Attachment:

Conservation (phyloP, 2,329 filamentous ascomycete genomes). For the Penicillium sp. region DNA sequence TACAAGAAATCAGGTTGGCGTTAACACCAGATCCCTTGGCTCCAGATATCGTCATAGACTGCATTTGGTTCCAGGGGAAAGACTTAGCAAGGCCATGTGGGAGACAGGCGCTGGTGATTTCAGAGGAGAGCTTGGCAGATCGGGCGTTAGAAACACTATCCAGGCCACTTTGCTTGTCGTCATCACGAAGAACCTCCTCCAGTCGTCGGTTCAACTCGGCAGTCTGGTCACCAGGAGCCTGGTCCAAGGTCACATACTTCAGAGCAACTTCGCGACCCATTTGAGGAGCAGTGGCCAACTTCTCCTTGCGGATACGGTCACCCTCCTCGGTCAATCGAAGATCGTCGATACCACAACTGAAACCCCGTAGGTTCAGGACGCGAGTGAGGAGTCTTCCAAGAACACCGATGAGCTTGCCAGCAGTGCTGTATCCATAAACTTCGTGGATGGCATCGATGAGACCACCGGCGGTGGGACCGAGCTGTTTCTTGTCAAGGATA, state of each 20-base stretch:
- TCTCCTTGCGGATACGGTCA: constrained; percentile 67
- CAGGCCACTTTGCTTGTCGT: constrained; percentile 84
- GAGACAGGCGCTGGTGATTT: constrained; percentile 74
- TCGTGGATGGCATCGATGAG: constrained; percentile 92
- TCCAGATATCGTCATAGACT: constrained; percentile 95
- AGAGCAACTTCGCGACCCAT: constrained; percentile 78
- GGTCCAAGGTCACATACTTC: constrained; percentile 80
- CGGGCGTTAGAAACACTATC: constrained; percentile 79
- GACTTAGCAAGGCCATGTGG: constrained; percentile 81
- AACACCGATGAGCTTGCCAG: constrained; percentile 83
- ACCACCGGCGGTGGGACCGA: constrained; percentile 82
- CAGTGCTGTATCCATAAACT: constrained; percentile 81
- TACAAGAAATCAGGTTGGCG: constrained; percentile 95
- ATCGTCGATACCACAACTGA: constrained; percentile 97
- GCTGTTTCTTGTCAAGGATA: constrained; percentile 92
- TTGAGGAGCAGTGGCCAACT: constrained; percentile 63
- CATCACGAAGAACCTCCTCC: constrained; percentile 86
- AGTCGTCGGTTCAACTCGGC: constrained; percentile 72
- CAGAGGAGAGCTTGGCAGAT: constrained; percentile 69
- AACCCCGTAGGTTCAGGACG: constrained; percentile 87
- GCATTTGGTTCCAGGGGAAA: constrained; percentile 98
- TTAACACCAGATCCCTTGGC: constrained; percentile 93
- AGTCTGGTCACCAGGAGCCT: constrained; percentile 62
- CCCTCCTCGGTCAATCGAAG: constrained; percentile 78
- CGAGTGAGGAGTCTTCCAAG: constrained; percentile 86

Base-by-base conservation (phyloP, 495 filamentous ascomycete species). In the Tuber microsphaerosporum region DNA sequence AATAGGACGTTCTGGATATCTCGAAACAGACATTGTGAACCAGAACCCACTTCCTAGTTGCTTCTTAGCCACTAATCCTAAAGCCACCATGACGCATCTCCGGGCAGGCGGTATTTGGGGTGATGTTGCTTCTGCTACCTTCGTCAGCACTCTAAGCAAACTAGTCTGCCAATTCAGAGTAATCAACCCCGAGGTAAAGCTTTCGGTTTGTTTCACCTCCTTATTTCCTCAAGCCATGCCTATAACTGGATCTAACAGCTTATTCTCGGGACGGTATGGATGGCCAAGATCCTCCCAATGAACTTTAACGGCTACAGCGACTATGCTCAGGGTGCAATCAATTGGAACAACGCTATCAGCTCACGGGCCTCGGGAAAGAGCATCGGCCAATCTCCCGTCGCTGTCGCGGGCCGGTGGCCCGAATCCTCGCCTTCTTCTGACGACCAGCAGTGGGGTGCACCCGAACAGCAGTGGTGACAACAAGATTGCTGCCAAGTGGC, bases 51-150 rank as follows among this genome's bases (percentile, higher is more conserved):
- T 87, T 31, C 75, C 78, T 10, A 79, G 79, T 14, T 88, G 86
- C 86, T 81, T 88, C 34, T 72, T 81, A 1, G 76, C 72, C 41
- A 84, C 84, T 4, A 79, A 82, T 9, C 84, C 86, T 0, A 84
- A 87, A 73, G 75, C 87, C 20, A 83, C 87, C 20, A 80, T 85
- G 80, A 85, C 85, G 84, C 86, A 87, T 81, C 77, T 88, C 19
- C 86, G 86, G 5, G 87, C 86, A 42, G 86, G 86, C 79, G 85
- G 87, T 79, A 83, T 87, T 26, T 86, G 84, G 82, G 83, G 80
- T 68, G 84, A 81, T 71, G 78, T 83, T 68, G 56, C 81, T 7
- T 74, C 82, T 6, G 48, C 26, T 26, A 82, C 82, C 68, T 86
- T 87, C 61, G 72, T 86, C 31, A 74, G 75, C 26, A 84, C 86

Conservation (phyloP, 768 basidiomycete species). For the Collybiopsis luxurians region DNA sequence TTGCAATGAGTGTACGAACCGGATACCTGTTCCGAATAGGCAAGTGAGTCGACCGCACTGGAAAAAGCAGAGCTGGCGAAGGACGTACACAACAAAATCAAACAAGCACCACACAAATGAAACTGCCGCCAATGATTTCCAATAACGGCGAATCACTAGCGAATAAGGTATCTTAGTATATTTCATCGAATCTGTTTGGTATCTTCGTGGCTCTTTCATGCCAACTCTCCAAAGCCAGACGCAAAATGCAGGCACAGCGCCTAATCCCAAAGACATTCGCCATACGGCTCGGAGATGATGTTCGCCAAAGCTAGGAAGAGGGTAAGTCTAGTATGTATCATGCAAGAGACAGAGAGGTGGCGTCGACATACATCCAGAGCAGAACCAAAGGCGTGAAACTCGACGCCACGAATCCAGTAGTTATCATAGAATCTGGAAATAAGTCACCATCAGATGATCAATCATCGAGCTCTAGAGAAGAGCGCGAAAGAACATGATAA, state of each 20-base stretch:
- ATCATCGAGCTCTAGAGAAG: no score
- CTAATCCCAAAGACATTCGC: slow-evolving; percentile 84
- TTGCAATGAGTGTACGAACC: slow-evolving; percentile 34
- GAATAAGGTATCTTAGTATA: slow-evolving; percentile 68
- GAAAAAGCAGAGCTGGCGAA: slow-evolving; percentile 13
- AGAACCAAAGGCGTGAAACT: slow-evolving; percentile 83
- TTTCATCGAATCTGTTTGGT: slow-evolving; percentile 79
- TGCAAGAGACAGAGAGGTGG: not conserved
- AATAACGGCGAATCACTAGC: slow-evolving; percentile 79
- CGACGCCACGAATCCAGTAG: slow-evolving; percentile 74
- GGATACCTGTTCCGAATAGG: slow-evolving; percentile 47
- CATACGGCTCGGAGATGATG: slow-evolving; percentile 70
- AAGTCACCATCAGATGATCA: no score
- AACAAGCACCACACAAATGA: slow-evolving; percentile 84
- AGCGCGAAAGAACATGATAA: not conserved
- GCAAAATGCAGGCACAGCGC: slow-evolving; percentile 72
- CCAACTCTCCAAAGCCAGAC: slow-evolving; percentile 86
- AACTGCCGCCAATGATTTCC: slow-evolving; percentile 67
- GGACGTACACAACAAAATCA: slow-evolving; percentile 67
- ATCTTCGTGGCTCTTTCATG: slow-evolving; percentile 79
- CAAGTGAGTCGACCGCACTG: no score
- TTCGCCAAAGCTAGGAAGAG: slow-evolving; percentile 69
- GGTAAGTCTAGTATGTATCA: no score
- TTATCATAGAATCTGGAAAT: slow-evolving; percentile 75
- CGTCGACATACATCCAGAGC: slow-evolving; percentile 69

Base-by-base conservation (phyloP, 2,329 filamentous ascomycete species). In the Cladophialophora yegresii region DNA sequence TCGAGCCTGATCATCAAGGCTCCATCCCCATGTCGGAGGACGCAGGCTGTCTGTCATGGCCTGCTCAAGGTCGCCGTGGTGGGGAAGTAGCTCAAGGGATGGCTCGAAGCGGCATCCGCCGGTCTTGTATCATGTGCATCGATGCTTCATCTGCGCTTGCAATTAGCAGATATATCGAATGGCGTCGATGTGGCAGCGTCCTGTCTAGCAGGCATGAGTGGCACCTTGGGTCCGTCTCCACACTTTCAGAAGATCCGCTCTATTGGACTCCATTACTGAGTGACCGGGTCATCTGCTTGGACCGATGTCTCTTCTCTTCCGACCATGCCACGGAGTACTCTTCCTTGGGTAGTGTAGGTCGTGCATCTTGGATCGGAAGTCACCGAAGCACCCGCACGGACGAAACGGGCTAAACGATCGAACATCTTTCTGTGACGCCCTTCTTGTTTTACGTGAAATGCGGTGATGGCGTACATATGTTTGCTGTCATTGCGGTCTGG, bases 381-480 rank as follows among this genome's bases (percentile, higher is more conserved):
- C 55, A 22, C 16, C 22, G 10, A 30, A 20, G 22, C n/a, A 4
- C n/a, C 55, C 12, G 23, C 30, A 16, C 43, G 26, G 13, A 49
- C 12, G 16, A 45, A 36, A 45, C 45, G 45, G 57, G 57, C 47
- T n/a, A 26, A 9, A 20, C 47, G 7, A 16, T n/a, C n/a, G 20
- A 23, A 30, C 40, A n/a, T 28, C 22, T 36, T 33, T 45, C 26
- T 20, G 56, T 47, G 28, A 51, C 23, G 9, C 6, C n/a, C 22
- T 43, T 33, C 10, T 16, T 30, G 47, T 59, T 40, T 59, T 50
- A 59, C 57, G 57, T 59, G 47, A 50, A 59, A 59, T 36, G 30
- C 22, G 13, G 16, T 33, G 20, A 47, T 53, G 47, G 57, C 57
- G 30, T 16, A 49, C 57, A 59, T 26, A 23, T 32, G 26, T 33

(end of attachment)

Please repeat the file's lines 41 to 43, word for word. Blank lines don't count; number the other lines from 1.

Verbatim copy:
- TTGCAATGAGTGTACGAACC: slow-evolving; percentile 34
- GAATAAGGTATCTTAGTATA: slow-evolving; percentile 68
- GAAAAAGCAGAGCTGGCGAA: slow-evolving; percentile 13